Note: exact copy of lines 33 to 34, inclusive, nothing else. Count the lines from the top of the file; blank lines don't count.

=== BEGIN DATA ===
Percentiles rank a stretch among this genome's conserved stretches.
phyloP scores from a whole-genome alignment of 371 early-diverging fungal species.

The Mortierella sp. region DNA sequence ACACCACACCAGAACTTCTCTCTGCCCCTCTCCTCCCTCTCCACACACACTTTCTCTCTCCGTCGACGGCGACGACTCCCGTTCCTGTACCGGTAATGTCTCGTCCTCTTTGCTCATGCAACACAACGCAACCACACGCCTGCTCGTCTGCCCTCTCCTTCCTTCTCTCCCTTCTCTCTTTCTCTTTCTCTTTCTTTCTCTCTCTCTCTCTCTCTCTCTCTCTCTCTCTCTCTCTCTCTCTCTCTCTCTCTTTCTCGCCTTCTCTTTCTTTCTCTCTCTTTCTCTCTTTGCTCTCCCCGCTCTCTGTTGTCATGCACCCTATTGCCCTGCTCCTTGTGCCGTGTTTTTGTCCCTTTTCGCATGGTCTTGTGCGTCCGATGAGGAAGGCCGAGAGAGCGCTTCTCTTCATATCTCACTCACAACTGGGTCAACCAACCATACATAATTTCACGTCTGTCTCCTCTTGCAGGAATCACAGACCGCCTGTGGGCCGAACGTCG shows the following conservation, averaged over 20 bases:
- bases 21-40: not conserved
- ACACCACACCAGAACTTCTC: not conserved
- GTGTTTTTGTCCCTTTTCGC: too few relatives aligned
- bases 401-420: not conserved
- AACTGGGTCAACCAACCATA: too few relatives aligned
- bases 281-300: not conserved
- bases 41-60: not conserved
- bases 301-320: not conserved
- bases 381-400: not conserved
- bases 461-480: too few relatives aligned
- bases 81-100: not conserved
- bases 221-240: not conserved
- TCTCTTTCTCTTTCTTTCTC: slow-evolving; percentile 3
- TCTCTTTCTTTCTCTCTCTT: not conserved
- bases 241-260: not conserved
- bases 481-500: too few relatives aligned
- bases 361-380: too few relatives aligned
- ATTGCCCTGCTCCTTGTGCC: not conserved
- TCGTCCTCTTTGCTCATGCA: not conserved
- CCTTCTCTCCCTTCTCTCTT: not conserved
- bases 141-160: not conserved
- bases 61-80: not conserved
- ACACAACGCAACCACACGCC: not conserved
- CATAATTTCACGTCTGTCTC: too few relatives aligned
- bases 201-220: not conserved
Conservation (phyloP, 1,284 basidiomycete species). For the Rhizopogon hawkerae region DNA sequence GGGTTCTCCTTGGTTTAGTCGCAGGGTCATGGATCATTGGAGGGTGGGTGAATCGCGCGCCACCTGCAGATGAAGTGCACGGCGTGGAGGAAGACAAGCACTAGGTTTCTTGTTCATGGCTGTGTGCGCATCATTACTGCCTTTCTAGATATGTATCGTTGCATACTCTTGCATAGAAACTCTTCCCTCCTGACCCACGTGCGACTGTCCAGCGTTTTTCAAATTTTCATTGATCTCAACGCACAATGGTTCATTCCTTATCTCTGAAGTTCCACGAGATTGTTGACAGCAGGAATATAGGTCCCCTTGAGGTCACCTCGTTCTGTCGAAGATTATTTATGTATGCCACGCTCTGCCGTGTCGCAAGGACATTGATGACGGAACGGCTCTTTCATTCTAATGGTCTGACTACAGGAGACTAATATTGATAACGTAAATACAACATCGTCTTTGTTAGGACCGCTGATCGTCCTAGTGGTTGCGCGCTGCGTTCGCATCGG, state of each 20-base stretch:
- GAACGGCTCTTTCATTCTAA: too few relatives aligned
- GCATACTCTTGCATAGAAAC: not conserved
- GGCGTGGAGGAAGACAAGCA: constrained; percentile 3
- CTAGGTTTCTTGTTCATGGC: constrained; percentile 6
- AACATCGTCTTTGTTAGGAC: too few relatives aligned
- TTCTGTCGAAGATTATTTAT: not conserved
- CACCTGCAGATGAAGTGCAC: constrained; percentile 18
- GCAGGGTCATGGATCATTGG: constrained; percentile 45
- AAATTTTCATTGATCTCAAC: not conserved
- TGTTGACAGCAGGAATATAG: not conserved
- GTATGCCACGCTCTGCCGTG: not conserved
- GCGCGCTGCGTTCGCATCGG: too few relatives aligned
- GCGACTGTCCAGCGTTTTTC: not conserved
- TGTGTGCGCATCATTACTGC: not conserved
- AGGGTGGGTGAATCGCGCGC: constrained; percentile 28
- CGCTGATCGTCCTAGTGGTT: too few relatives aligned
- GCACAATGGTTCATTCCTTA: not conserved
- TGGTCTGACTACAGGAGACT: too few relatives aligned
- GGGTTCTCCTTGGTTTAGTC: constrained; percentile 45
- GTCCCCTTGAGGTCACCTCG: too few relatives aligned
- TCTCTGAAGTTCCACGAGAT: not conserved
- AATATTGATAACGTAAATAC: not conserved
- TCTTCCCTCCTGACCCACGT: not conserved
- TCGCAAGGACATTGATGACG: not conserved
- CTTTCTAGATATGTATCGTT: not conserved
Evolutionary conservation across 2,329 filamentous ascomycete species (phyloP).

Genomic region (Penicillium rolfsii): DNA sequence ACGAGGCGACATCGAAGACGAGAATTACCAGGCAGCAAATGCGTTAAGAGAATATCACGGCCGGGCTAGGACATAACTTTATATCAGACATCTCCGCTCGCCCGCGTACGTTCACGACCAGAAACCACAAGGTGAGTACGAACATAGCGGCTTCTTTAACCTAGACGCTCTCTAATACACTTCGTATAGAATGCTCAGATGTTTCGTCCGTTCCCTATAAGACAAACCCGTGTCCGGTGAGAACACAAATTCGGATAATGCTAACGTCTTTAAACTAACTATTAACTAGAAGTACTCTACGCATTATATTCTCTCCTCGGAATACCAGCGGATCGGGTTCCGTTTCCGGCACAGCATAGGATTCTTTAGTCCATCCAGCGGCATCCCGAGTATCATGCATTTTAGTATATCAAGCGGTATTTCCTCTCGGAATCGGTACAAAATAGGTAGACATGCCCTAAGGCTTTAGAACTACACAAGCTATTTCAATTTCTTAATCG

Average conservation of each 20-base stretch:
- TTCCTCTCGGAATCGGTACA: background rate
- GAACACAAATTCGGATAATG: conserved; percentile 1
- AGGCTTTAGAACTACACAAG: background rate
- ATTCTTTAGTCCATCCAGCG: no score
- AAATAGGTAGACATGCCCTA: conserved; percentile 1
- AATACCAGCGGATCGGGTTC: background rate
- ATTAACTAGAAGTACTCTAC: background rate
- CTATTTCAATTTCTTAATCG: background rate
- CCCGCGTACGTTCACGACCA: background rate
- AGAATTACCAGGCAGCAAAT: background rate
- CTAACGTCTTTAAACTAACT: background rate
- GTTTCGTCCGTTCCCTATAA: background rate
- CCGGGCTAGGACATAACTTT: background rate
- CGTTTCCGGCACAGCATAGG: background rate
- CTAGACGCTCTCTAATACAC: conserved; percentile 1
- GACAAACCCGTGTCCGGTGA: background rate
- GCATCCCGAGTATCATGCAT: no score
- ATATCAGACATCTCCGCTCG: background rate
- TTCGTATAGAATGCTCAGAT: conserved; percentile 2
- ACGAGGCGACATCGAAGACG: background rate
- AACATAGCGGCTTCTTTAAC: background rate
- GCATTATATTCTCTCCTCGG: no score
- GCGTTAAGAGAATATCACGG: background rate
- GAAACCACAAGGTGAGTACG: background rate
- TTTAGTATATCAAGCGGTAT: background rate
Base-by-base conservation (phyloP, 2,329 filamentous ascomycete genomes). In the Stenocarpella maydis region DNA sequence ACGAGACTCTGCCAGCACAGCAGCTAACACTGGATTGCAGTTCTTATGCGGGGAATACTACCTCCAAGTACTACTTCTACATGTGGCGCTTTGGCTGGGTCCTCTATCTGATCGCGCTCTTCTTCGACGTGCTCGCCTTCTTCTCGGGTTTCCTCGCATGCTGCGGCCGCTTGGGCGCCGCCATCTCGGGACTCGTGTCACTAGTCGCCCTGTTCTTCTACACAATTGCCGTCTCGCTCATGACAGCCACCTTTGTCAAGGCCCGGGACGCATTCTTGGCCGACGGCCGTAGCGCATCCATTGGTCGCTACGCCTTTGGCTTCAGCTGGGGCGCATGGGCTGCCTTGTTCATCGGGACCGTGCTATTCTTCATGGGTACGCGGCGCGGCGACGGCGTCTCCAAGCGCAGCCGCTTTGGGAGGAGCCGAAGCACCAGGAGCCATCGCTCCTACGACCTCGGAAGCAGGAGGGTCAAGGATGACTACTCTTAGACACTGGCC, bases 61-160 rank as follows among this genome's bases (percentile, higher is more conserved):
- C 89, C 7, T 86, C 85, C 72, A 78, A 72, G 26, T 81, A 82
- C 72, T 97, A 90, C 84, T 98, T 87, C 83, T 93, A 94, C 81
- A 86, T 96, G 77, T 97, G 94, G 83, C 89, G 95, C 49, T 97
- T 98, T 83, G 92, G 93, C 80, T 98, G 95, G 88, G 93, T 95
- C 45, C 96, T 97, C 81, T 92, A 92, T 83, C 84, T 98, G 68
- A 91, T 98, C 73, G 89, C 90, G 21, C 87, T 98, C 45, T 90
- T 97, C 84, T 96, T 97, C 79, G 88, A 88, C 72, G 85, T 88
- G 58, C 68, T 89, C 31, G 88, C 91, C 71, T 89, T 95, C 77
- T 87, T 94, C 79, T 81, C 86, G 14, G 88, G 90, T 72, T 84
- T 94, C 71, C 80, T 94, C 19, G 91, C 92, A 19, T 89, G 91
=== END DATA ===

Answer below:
- CTAGGTTTCTTGTTCATGGC: constrained; percentile 6
- AACATCGTCTTTGTTAGGAC: too few relatives aligned